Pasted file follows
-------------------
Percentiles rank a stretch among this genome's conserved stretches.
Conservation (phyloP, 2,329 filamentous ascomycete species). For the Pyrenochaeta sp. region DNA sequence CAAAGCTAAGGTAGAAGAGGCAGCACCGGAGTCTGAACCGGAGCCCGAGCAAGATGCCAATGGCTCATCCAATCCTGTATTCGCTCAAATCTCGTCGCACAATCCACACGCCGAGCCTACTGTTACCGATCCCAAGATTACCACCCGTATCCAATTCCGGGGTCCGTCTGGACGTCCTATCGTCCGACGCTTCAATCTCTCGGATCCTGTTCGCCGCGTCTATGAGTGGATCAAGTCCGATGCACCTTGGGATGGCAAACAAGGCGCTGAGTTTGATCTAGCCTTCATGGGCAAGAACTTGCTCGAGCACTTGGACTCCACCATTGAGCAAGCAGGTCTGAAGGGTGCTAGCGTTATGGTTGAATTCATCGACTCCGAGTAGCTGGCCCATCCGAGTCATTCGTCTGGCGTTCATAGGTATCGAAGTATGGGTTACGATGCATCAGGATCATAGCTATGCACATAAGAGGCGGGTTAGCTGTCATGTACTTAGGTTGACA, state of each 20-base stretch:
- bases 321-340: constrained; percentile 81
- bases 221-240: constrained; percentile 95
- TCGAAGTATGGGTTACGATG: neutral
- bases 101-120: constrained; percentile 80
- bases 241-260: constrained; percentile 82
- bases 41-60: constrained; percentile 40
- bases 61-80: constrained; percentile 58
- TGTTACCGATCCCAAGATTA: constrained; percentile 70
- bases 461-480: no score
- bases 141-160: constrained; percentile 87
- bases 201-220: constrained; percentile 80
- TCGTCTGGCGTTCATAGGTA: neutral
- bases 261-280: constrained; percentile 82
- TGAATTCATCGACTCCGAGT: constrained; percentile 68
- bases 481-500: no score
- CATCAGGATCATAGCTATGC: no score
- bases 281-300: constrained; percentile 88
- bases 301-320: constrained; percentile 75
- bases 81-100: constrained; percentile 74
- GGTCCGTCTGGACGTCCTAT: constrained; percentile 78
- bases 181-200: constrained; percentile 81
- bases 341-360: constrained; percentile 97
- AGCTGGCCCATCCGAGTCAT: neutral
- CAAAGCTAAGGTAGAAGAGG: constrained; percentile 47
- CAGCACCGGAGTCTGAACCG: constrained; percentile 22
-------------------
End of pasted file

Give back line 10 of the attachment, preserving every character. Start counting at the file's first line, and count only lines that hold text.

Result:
- TGTTACCGATCCCAAGATTA: constrained; percentile 70